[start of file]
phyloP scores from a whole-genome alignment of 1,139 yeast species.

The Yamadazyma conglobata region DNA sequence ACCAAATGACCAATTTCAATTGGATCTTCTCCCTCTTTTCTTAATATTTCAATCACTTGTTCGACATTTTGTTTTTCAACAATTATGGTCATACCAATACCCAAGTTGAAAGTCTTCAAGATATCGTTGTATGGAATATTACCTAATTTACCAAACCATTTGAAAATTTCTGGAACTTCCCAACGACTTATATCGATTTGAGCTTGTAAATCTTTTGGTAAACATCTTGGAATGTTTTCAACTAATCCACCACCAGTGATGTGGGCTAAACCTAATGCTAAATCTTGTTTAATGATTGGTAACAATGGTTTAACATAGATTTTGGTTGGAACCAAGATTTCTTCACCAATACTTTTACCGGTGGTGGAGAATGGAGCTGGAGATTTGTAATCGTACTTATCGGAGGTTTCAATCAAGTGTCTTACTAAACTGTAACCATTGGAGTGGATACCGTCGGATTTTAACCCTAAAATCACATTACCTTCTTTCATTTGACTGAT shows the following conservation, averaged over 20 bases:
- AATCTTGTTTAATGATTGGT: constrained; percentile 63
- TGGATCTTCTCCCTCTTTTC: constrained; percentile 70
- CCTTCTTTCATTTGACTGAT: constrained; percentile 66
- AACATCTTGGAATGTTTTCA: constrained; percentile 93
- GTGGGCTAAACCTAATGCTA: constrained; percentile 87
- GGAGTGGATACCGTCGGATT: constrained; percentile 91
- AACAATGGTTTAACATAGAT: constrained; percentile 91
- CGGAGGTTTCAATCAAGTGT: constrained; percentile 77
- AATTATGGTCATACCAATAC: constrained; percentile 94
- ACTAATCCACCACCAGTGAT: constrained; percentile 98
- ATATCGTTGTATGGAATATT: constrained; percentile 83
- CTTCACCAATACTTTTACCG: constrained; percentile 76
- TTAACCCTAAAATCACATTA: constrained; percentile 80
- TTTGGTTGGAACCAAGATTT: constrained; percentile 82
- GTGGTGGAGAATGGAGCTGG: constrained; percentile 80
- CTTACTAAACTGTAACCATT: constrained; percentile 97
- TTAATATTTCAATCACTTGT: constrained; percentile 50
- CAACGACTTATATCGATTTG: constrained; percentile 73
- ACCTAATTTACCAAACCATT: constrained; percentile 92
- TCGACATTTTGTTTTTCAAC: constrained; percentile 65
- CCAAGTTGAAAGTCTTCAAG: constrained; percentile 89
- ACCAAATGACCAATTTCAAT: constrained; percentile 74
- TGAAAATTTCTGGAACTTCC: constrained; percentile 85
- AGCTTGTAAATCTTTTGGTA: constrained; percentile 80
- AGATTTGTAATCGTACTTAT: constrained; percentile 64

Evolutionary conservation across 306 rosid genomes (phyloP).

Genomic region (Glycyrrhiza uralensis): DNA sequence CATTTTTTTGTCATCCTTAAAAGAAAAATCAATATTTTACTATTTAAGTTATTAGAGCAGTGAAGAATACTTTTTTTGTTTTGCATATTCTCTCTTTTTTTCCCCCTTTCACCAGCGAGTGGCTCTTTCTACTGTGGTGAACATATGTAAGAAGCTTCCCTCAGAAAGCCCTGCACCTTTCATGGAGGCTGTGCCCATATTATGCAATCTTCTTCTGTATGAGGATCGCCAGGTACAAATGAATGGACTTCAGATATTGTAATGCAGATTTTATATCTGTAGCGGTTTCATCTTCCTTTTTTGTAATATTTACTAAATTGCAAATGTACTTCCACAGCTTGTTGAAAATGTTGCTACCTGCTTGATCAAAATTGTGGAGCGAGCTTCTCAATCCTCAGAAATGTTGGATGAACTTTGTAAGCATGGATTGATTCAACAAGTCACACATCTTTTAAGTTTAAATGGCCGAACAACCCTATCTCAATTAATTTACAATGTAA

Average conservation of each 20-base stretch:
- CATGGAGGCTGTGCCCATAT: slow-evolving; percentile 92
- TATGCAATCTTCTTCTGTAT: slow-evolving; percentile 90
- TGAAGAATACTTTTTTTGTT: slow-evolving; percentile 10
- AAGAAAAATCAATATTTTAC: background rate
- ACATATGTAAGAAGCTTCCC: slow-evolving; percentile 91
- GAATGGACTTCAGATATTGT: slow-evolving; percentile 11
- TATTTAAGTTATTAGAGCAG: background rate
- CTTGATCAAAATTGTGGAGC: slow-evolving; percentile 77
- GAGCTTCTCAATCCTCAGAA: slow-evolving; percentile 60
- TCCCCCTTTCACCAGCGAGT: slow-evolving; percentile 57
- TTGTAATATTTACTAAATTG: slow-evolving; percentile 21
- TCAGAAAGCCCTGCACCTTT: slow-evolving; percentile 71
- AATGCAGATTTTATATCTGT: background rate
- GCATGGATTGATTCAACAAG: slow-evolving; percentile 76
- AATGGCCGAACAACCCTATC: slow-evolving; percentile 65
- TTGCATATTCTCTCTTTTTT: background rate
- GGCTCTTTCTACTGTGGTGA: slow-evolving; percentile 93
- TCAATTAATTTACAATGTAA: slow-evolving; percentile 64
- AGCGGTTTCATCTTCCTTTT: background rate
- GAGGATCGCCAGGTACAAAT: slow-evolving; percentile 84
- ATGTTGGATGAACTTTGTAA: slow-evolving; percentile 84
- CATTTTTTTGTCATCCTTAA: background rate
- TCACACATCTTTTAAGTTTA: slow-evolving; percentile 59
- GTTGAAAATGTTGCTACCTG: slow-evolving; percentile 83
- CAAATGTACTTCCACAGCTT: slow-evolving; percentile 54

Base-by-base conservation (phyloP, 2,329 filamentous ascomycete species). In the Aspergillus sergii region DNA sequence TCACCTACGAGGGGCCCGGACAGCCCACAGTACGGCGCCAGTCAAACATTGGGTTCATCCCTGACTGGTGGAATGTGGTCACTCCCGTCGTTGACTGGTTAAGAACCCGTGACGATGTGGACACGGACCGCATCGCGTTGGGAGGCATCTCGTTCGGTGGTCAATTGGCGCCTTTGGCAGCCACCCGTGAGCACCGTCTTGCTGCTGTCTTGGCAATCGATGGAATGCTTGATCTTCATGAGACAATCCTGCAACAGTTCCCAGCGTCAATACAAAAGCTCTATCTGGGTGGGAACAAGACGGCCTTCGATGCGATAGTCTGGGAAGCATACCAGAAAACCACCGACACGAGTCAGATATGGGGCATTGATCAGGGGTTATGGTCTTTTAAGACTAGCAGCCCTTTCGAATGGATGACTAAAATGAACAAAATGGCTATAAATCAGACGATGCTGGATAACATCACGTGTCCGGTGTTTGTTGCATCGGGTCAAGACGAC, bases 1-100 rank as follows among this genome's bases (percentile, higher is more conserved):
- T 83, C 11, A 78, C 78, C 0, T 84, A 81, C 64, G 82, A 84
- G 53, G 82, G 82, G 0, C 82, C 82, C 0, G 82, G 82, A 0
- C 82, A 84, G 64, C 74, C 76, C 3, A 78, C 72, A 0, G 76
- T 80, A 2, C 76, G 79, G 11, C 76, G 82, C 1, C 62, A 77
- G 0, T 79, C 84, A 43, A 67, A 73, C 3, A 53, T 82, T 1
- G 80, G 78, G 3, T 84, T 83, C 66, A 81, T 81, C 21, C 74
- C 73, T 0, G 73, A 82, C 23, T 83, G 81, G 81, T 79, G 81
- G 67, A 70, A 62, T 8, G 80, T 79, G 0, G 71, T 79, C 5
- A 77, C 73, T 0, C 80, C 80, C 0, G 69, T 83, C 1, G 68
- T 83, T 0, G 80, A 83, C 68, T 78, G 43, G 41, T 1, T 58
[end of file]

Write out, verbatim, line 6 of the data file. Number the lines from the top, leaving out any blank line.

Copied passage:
- AACATCTTGGAATGTTTTCA: constrained; percentile 93